- New AI-native vertical applications have a natural wedge against traditional SaaS in automating manual processes and delivering quick time-to-value, particularly in knowledge work industries
- Existing vertical SaaS companies with extensive customer data sets and robust distribution channels can more easily layer AI functionality into existing products, and risk falling behind the competition if this is not made a top strategic priority
- Ultimately, pricing new native vertical applications will be a challenge until customer value can be accurately forecasted, whereas legacy vertical SaaS companies can quickly package new AI features into existing product packages or offer them as tiered add-ons
Sources: Lazard VGB Insights, Index Ventures
8. GTM approach critical when commercializing AI-powered hardware/physical assets – the AI-powered hardware and physical asset providers we analyzed were among the most creative in designing GTM strategies. Despite facing more complex sales cycles landing large customers such as government agencies or major health systems with AI-powered hardware leases or sales, these companies benefit from being able to collect and analyze new types of data through the deployment of physical assets. Coupled with AI-powered software that integrates existing customer data, these companies have an advantage in bringing personalized AI solutions to market. While often bearing significant upfront CAPEX for product development, asset providers often sign multi-year, custom master services agreements (MSAs) with individual customers that offer higher average values than are seen with typical annual software licensing subscriptions. However, given the sensitivities around automated physical asset deployment in industries like defense and healthcare – where lives are potentially at stake – there are often extended lead times to commercialization.
That said, creative GTM approaches have enabled some industry leaders to circumvent these hurdles, including autonomous aircraft and weapons manufacturer Anduril. The company scaled to $10M in revenue in its first 22 months, a milestone which took SpaceX five years to reach, and one Palantir struggled to surpass while selling to the same defense industry customer base. Anduril learned from its industry peers’ experiences to accelerate the company’s sales motions into the federal government, averaging a much quicker 9 – 12 months to build and ship minimal viable products, and centering its sales around the LatticeOS software platform (“the brain”) that powers and integrates the various sentry towers and autonomous aircraft systems it sells. The business model of building “software-native defense systems”—hardware that is operating almost entirely on intelligent software—and selling its software as the initial “land” to later “expand” with its physical assets, has differentiated the company from other field asset providers and enabled the company to scale above $150M in revenue as of 2022.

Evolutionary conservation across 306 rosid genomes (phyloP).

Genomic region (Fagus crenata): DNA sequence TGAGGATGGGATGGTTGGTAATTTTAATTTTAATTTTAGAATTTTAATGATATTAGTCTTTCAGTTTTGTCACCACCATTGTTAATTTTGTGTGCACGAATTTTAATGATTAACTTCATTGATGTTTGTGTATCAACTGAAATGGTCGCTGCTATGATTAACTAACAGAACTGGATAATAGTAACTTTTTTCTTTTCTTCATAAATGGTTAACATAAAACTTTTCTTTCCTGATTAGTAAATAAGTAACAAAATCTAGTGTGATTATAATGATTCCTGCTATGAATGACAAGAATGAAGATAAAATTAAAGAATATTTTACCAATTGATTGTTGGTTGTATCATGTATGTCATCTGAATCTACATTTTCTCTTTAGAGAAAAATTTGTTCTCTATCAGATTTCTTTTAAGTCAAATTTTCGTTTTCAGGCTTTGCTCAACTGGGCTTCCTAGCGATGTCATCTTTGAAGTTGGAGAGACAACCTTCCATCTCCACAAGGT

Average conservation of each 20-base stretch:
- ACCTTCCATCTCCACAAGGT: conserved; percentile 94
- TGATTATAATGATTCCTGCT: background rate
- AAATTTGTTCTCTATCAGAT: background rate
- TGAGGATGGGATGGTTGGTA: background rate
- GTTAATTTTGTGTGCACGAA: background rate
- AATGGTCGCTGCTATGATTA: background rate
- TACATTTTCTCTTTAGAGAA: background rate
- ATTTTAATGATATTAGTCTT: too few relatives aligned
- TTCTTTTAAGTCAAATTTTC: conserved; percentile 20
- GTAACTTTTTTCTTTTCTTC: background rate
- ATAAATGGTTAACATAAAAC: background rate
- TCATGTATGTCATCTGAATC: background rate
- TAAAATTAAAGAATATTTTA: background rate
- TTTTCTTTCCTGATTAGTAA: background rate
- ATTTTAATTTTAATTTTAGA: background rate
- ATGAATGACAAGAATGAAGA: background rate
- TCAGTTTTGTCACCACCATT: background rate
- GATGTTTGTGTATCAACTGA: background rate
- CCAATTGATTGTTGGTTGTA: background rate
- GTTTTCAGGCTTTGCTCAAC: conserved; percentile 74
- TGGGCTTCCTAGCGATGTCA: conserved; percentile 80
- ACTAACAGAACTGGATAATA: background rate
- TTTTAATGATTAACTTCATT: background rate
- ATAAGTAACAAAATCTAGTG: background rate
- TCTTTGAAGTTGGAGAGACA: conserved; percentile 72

Figure 10: Select AI hardware/software provider GTM models
Sources: Company Websites, The Generalist, Lazard VGB Insights
9. With generative AI, value determined by metrics, not revenue – lofty generative AI valuations relative to the broader market is not a new trend, however the widening delta since pre-2021 has illustrated investors’ flight to identify the most promising early-movers (see Figure 11). Through 1H ‘23, AI startups comprised over half of all VC-backed unicorns newly minted this year.
Figure 11: Median early-stage pre-money valuations ($M) – generative AI vs. all startups